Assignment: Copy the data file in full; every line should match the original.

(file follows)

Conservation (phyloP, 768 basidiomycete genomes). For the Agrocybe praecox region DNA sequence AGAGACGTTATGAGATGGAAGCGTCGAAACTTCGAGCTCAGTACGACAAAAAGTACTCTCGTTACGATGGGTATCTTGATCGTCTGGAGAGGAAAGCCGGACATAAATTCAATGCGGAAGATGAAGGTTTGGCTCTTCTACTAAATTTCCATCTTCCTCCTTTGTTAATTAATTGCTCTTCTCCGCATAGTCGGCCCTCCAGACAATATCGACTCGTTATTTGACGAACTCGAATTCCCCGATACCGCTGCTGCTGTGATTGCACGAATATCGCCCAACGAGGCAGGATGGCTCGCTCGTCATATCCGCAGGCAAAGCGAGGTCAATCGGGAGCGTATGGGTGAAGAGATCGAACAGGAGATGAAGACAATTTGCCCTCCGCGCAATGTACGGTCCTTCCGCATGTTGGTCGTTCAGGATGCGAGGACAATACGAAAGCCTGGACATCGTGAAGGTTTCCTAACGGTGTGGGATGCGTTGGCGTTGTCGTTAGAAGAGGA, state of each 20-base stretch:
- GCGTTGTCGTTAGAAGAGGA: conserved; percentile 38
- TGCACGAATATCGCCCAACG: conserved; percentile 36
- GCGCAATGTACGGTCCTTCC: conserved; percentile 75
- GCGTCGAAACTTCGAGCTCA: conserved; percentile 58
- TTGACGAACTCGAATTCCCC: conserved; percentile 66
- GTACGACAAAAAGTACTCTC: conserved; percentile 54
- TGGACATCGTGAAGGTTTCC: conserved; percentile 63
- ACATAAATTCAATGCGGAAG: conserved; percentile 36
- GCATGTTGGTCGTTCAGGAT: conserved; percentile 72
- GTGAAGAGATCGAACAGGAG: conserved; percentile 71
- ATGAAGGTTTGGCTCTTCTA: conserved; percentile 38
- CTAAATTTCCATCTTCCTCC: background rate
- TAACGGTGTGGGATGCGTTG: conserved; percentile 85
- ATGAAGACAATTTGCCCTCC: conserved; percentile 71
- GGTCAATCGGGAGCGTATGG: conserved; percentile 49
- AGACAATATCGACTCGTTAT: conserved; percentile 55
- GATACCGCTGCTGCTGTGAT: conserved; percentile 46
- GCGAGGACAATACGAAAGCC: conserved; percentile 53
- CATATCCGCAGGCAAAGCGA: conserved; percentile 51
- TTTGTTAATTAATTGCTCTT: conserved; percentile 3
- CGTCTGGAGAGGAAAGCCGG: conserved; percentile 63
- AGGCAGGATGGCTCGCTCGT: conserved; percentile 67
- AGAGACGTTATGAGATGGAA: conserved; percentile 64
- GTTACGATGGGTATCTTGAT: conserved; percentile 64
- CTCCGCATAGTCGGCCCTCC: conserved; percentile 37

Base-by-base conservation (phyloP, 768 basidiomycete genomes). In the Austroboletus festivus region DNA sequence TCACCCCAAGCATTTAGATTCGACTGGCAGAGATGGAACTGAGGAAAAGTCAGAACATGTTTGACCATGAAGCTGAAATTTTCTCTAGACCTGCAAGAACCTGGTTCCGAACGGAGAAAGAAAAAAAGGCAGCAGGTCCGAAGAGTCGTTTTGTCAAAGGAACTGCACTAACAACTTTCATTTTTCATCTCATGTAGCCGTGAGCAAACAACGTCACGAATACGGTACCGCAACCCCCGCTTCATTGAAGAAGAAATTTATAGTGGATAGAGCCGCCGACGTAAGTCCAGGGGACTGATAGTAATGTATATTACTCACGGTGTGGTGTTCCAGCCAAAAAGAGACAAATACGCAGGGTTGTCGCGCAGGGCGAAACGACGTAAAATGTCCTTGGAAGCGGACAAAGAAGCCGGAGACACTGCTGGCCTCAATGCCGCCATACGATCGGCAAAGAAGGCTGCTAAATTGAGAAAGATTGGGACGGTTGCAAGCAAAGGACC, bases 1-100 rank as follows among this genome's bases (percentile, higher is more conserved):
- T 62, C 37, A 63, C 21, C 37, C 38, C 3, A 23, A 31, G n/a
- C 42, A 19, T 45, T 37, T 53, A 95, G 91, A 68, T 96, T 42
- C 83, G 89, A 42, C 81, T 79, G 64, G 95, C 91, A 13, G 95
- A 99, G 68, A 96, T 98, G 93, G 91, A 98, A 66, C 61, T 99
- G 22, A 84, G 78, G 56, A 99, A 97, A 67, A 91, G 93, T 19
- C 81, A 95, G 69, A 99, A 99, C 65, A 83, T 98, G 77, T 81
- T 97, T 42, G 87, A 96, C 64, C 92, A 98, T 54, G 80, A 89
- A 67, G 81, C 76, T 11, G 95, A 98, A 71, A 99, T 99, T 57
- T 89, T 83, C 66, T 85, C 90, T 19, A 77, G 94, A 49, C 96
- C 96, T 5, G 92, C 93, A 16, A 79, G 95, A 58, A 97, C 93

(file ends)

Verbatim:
Conservation (phyloP, 768 basidiomycete genomes). For the Agrocybe praecox region DNA sequence AGAGACGTTATGAGATGGAAGCGTCGAAACTTCGAGCTCAGTACGACAAAAAGTACTCTCGTTACGATGGGTATCTTGATCGTCTGGAGAGGAAAGCCGGACATAAATTCAATGCGGAAGATGAAGGTTTGGCTCTTCTACTAAATTTCCATCTTCCTCCTTTGTTAATTAATTGCTCTTCTCCGCATAGTCGGCCCTCCAGACAATATCGACTCGTTATTTGACGAACTCGAATTCCCCGATACCGCTGCTGCTGTGATTGCACGAATATCGCCCAACGAGGCAGGATGGCTCGCTCGTCATATCCGCAGGCAAAGCGAGGTCAATCGGGAGCGTATGGGTGAAGAGATCGAACAGGAGATGAAGACAATTTGCCCTCCGCGCAATGTACGGTCCTTCCGCATGTTGGTCGTTCAGGATGCGAGGACAATACGAAAGCCTGGACATCGTGAAGGTTTCCTAACGGTGTGGGATGCGTTGGCGTTGTCGTTAGAAGAGGA, state of each 20-base stretch:
- GCGTTGTCGTTAGAAGAGGA: conserved; percentile 38
- TGCACGAATATCGCCCAACG: conserved; percentile 36
- GCGCAATGTACGGTCCTTCC: conserved; percentile 75
- GCGTCGAAACTTCGAGCTCA: conserved; percentile 58
- TTGACGAACTCGAATTCCCC: conserved; percentile 66
- GTACGACAAAAAGTACTCTC: conserved; percentile 54
- TGGACATCGTGAAGGTTTCC: conserved; percentile 63
- ACATAAATTCAATGCGGAAG: conserved; percentile 36
- GCATGTTGGTCGTTCAGGAT: conserved; percentile 72
- GTGAAGAGATCGAACAGGAG: conserved; percentile 71
- ATGAAGGTTTGGCTCTTCTA: conserved; percentile 38
- CTAAATTTCCATCTTCCTCC: background rate
- TAACGGTGTGGGATGCGTTG: conserved; percentile 85
- ATGAAGACAATTTGCCCTCC: conserved; percentile 71
- GGTCAATCGGGAGCGTATGG: conserved; percentile 49
- AGACAATATCGACTCGTTAT: conserved; percentile 55
- GATACCGCTGCTGCTGTGAT: conserved; percentile 46
- GCGAGGACAATACGAAAGCC: conserved; percentile 53
- CATATCCGCAGGCAAAGCGA: conserved; percentile 51
- TTTGTTAATTAATTGCTCTT: conserved; percentile 3
- CGTCTGGAGAGGAAAGCCGG: conserved; percentile 63
- AGGCAGGATGGCTCGCTCGT: conserved; percentile 67
- AGAGACGTTATGAGATGGAA: conserved; percentile 64
- GTTACGATGGGTATCTTGAT: conserved; percentile 64
- CTCCGCATAGTCGGCCCTCC: conserved; percentile 37

Base-by-base conservation (phyloP, 768 basidiomycete genomes). In the Austroboletus festivus region DNA sequence TCACCCCAAGCATTTAGATTCGACTGGCAGAGATGGAACTGAGGAAAAGTCAGAACATGTTTGACCATGAAGCTGAAATTTTCTCTAGACCTGCAAGAACCTGGTTCCGAACGGAGAAAGAAAAAAAGGCAGCAGGTCCGAAGAGTCGTTTTGTCAAAGGAACTGCACTAACAACTTTCATTTTTCATCTCATGTAGCCGTGAGCAAACAACGTCACGAATACGGTACCGCAACCCCCGCTTCATTGAAGAAGAAATTTATAGTGGATAGAGCCGCCGACGTAAGTCCAGGGGACTGATAGTAATGTATATTACTCACGGTGTGGTGTTCCAGCCAAAAAGAGACAAATACGCAGGGTTGTCGCGCAGGGCGAAACGACGTAAAATGTCCTTGGAAGCGGACAAAGAAGCCGGAGACACTGCTGGCCTCAATGCCGCCATACGATCGGCAAAGAAGGCTGCTAAATTGAGAAAGATTGGGACGGTTGCAAGCAAAGGACC, bases 1-100 rank as follows among this genome's bases (percentile, higher is more conserved):
- T 62, C 37, A 63, C 21, C 37, C 38, C 3, A 23, A 31, G n/a
- C 42, A 19, T 45, T 37, T 53, A 95, G 91, A 68, T 96, T 42
- C 83, G 89, A 42, C 81, T 79, G 64, G 95, C 91, A 13, G 95
- A 99, G 68, A 96, T 98, G 93, G 91, A 98, A 66, C 61, T 99
- G 22, A 84, G 78, G 56, A 99, A 97, A 67, A 91, G 93, T 19
- C 81, A 95, G 69, A 99, A 99, C 65, A 83, T 98, G 77, T 81
- T 97, T 42, G 87, A 96, C 64, C 92, A 98, T 54, G 80, A 89
- A 67, G 81, C 76, T 11, G 95, A 98, A 71, A 99, T 99, T 57
- T 89, T 83, C 66, T 85, C 90, T 19, A 77, G 94, A 49, C 96
- C 96, T 5, G 92, C 93, A 16, A 79, G 95, A 58, A 97, C 93